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The average tourist

I snickered when I read this quote-because it may be me;

"The average tourist considers himself savvier than the average
tourist."

I think I read it in Seth Kugel’s book, Rediscovering Travel: A Guide to the Globally Curious. http://sethkugel.com/book/

It makes me wonder, what is the average tourist, and who here considers him/herself savvier than the average tourist?

Posted by
21709 posts

Having spent almost a full year in Europe over the past nearly thirty years, I consider myself more experienced than the average tourist. It is questionable if that makes me more savvier than the average tourist. But I do believe that I am more comfortable about moving about Europe and am not tied to the idea of advance reservations for everyday.

Posted by
4979 posts

I think the quote fits a lot of us.

I think Stan and I are a bit different from whatever the average tourist is, in that we do a lot of pre-trip study. We read up on the history and art of wherever it is we're going, starting months in advance. And I'm a language junkie, so I always make sure I know something of the language. This is in addition to checking out museums and other points of interest; museum visiting is probably our main activity while in Europe.

When we travel in the States, we drive, and in the back seat of the car is a box full of reference books: geology, birds, wildflowers, animals, history.... We consult these on the road, and they make up the bulk of our evening campsite reading.

Does this make us savvier? Nope, but the preparation suits our personalities and our travel style. Our lifestyle, really. We just love learning. As our favorite Roman guide, Francesca Caruso says: "The more you know, the more you see."

Interesting topic, Allan, as usual.

Posted by
365 posts

If comparing myself to others on Rick Steves tours is any indication, I’m about average. I’m always amazed at those who arrive on those tours having read nothing and sometimes don’t even know the itinerary and are just following their spouse or partner. But those aren’t the majority. Most of us have done plenty of either traveling (with or without tours) or research into the places we go.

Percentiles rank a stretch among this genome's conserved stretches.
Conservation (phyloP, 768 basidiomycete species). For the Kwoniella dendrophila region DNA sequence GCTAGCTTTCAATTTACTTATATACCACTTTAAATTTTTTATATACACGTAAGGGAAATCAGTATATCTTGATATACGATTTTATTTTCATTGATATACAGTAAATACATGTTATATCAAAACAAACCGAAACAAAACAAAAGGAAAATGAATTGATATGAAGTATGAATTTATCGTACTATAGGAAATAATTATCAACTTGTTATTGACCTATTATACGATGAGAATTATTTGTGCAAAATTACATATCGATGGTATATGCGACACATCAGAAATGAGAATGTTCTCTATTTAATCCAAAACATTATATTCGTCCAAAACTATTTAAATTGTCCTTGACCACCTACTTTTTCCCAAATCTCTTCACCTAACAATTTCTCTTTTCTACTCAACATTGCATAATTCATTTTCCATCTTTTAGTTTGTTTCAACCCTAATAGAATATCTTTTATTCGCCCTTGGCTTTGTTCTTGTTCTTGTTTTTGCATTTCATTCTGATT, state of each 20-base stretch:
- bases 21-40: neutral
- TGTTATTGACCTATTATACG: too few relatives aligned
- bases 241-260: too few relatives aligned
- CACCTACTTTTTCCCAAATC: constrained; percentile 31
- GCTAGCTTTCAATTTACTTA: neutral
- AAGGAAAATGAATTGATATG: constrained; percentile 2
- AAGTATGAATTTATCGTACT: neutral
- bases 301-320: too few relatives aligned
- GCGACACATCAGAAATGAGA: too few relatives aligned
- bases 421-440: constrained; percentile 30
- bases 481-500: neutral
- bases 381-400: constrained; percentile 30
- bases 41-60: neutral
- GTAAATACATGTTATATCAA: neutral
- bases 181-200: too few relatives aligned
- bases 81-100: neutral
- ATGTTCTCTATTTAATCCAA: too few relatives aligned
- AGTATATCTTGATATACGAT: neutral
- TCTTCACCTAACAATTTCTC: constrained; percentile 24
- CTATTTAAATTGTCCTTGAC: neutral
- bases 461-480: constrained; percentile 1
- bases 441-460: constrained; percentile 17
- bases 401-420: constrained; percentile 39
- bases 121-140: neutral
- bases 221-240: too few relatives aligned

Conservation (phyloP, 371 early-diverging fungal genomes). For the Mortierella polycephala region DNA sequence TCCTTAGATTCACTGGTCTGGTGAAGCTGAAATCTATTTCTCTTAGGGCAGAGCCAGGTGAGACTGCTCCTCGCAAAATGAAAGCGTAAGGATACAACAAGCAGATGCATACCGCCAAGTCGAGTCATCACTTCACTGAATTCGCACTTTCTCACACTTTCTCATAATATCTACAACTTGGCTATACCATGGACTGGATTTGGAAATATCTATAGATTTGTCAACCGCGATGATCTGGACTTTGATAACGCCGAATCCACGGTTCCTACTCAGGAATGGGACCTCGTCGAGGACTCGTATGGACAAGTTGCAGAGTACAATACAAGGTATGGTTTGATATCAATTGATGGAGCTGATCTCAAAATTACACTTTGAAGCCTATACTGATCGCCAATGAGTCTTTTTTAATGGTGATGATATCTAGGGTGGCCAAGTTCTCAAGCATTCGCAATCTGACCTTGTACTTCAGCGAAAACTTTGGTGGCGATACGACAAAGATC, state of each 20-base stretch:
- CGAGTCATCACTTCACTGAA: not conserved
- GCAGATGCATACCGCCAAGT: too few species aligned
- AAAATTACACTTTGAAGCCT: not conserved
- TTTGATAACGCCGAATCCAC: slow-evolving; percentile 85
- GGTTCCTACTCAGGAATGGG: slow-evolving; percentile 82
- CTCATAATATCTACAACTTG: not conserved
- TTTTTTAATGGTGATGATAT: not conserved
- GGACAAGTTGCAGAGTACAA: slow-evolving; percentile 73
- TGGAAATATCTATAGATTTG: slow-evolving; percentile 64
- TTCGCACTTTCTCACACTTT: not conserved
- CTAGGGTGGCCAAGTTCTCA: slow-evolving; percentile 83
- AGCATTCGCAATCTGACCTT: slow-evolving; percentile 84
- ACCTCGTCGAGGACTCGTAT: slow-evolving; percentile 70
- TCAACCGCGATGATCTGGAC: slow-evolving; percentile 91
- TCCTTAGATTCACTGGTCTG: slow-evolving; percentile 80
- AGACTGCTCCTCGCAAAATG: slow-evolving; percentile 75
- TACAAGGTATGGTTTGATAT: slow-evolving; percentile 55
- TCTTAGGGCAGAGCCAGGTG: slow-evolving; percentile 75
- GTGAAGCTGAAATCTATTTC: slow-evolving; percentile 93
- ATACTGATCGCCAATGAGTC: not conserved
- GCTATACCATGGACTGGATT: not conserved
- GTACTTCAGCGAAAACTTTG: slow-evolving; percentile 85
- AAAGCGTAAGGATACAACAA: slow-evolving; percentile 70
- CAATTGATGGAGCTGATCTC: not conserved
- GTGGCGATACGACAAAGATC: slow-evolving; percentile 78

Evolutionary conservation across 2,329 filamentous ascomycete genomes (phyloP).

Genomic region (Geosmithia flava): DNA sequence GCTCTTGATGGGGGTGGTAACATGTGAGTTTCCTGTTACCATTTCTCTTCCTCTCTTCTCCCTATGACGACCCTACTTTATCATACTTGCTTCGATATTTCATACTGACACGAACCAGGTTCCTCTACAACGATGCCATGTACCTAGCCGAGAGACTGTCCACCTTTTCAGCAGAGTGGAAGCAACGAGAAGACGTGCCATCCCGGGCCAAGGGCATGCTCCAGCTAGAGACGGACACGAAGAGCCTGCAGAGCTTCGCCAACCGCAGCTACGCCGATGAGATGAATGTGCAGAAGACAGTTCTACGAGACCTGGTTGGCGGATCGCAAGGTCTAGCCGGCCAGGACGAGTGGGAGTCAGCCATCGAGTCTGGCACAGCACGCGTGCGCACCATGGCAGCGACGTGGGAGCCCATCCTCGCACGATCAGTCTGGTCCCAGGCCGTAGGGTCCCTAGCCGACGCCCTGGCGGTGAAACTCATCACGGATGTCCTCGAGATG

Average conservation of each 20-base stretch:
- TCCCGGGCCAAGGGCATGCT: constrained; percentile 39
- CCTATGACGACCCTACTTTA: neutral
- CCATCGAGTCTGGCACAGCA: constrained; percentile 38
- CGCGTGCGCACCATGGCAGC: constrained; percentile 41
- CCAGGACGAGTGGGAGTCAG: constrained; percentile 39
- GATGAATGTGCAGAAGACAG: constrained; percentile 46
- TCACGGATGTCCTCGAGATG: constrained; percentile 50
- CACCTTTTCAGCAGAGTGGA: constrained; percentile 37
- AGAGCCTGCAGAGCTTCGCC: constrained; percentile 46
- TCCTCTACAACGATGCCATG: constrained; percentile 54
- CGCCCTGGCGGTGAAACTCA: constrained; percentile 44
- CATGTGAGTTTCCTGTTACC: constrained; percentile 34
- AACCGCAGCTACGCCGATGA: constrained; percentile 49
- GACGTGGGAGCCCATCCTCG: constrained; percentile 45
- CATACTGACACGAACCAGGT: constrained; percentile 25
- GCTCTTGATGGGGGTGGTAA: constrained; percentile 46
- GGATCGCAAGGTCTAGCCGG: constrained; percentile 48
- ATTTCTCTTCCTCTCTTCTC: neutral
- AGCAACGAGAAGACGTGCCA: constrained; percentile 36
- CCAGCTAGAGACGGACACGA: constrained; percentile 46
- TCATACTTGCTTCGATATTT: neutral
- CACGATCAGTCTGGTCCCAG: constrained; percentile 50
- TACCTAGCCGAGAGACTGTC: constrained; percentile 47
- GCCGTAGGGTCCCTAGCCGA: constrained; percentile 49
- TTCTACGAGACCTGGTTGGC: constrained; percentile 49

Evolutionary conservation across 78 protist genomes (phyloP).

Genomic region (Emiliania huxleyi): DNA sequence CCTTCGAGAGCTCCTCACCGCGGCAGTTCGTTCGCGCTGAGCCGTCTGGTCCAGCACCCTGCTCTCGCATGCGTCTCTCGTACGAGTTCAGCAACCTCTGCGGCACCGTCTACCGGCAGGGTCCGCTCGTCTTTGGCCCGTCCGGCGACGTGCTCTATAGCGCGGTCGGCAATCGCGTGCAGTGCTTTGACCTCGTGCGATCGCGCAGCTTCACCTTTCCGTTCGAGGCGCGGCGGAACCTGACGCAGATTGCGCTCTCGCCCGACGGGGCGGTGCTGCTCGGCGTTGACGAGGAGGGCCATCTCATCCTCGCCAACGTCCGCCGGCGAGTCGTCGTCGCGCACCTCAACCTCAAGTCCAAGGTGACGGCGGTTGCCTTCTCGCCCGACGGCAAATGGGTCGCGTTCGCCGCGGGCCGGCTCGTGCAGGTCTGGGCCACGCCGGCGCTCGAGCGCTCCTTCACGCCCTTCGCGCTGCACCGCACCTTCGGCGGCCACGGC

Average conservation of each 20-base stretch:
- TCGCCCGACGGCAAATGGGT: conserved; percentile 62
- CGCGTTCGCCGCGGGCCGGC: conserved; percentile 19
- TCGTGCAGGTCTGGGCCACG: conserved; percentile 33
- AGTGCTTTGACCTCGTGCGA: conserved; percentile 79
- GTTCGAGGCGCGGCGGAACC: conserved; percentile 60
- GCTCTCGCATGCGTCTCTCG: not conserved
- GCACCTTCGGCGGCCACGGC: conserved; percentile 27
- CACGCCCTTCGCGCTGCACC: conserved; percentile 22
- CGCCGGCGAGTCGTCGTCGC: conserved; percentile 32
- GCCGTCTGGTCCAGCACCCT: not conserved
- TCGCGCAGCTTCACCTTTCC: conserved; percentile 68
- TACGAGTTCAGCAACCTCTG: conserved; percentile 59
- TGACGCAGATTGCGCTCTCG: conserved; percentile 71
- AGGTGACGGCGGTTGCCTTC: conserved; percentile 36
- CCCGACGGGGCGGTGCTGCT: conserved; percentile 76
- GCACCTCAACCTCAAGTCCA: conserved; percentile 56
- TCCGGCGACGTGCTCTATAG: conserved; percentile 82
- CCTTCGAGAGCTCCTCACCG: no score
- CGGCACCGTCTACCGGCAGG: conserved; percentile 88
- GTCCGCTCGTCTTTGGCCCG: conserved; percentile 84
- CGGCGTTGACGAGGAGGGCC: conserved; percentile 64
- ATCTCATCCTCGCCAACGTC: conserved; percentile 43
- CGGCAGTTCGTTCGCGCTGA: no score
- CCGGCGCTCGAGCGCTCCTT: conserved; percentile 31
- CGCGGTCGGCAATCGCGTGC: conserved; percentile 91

Posted by
6622 posts

I like to quote one of the bus drivers on a RS tour, who told me he loved driving RS tour groups, because we were " . . . above average - for Americans".

I think just wanting to know more about where they are going, knowing there are questions to ask to be prepared, and knowing where to go for that info (like, here), makes someone above average. The awareness that things might be different from they are used to back home, is the first step.

Posted by
2295 posts

The awareness that things might be different from they are used to
back home, is the first step.

Awareness, but how about also acceptance? How many times have we overheard someone complain about things not being the same as home? Would that be a below average tourist?

Posted by
6622 posts

Allan, perhaps acceptance is the second level, Grasshopper.🤔

Posted by
4451 posts

I think the fact that the forum participants are here both seeking information & willing to share experiences to help other travelers puts this group in the above average category.

I feel like each trip has taught me more about how to be a better traveler. It’s been a progression of learning & wanting to learn over many years. But, I’m not putting myself in a general “expert” category because although I feel extremely comfortable traveling all around Europe - either with my husband or solo, I would not currently feel the same way if I was heading on a solo trip to Asia.

Posted by
1884 posts

This reminds me that I heard that something like 70 or 80% of drivers believe they are better-than-average drivers. A lot of them must be wrong.